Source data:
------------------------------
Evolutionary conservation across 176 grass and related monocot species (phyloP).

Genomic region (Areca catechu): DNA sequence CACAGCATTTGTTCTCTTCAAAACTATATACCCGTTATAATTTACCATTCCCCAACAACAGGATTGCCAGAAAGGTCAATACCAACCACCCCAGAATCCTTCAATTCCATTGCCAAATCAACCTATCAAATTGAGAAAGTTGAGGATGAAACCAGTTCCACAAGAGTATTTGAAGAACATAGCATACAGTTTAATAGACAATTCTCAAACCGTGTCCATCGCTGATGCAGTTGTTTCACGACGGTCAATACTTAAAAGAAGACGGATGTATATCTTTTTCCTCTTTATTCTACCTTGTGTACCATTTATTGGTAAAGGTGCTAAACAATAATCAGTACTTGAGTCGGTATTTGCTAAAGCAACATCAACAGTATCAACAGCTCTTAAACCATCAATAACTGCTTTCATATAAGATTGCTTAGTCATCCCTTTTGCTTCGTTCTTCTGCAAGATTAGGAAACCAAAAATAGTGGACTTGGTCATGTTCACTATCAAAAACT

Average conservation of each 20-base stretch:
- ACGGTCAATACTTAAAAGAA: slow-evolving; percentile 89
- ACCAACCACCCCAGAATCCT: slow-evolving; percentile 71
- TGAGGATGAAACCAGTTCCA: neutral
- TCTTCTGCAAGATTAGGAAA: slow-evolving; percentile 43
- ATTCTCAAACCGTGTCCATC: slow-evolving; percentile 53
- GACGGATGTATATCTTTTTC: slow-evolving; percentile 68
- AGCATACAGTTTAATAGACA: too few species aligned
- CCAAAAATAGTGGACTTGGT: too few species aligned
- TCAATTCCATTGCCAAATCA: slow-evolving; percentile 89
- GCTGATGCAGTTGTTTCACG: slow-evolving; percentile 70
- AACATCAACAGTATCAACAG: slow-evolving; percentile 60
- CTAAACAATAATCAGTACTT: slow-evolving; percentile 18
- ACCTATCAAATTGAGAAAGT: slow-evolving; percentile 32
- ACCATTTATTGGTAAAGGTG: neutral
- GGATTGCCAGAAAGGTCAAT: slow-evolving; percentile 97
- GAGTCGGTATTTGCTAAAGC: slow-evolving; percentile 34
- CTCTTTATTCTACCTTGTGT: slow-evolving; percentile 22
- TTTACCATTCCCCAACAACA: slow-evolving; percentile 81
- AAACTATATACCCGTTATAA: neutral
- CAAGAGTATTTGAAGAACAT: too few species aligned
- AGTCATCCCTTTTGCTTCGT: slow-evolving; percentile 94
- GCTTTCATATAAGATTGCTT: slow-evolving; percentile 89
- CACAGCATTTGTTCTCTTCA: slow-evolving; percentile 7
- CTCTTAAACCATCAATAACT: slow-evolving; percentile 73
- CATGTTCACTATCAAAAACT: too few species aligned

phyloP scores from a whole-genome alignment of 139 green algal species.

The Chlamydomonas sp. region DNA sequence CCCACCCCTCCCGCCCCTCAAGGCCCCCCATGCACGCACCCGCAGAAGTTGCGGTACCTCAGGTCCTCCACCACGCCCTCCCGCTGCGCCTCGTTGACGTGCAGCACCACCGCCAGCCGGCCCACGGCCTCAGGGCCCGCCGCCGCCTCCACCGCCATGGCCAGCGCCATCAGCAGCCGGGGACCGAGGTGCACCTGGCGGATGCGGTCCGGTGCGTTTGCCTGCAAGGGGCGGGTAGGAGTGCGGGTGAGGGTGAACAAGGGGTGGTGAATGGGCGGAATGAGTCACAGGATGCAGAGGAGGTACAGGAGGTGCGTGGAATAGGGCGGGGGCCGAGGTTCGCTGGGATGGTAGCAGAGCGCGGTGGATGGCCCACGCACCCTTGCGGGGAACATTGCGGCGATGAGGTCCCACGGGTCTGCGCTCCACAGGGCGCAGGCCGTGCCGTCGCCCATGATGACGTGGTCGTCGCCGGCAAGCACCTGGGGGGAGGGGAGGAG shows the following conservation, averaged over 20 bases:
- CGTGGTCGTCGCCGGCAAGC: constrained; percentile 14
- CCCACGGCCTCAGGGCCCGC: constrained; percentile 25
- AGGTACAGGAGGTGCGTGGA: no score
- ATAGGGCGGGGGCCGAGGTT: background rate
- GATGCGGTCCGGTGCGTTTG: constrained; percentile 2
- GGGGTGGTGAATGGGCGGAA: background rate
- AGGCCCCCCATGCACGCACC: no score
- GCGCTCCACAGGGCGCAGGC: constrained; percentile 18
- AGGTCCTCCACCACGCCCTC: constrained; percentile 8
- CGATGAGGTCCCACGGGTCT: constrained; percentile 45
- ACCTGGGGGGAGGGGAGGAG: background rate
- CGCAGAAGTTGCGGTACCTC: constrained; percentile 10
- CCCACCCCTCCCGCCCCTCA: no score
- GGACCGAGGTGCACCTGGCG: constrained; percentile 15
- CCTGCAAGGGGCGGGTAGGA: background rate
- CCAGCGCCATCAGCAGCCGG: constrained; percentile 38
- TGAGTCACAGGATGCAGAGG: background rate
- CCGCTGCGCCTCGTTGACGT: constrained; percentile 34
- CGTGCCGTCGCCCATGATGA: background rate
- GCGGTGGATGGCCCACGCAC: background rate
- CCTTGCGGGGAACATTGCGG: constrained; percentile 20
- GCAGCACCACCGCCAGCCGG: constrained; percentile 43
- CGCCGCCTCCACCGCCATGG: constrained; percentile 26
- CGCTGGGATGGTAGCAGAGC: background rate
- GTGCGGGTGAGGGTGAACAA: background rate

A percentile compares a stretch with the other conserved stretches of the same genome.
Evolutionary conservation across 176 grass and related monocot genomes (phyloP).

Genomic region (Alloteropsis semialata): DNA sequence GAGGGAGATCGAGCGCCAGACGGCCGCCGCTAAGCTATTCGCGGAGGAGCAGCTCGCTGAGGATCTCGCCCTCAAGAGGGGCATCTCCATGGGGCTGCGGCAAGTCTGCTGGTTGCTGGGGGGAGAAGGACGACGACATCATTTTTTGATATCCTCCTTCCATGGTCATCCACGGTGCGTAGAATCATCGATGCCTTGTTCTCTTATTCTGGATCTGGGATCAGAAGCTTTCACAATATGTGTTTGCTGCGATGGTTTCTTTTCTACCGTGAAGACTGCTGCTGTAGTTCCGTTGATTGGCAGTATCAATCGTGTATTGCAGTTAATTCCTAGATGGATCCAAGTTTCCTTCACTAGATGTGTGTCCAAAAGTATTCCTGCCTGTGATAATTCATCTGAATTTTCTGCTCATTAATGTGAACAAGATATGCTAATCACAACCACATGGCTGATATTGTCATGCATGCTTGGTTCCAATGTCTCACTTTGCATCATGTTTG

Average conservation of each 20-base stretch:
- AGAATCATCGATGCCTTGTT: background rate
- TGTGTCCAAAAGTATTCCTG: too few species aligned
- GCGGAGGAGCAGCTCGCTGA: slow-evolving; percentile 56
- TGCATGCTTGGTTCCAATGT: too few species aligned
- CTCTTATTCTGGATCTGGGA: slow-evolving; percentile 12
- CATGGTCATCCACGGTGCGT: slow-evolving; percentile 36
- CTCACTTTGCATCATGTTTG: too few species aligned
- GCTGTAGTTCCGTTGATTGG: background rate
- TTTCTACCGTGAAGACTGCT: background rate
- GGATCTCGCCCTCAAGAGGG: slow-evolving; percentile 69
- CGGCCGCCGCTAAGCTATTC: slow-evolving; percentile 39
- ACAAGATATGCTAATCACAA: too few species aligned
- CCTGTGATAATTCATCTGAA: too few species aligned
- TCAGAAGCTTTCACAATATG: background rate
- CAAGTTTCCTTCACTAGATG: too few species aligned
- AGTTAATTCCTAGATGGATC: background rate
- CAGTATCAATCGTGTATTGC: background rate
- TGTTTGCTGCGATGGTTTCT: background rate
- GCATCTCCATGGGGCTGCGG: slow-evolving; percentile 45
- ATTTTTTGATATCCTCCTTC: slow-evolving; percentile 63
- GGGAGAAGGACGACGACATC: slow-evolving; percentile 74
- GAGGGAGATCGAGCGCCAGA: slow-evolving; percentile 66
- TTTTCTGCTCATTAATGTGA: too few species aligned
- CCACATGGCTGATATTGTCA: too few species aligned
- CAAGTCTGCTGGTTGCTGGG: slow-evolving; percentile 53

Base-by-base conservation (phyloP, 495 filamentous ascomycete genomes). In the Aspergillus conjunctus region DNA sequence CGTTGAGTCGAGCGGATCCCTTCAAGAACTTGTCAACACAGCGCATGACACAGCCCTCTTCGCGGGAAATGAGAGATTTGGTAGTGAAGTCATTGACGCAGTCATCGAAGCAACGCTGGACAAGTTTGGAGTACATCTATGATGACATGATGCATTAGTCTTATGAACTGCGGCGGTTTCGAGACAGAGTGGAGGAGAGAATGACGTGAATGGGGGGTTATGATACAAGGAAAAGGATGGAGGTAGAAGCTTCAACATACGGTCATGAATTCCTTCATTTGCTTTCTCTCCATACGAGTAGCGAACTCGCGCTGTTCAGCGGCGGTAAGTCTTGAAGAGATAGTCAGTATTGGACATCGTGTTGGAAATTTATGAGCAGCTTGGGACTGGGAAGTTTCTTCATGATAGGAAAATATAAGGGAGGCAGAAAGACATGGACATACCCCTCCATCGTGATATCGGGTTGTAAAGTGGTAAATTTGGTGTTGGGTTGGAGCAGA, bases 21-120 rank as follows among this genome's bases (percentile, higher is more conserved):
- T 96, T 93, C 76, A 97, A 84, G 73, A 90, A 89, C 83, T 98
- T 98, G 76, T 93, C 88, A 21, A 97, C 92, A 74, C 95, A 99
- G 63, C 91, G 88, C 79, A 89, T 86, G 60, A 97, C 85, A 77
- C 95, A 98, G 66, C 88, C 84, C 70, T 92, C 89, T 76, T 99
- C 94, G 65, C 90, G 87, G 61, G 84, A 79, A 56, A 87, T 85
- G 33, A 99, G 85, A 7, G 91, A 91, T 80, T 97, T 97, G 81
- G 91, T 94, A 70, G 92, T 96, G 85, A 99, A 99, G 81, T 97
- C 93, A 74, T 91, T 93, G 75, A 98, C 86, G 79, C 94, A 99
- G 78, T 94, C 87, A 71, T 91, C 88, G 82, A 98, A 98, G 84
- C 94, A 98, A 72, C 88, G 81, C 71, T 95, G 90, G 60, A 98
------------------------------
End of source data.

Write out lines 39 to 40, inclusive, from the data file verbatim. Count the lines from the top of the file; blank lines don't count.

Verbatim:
- AGGTCCTCCACCACGCCCTC: constrained; percentile 8
- CGATGAGGTCCCACGGGTCT: constrained; percentile 45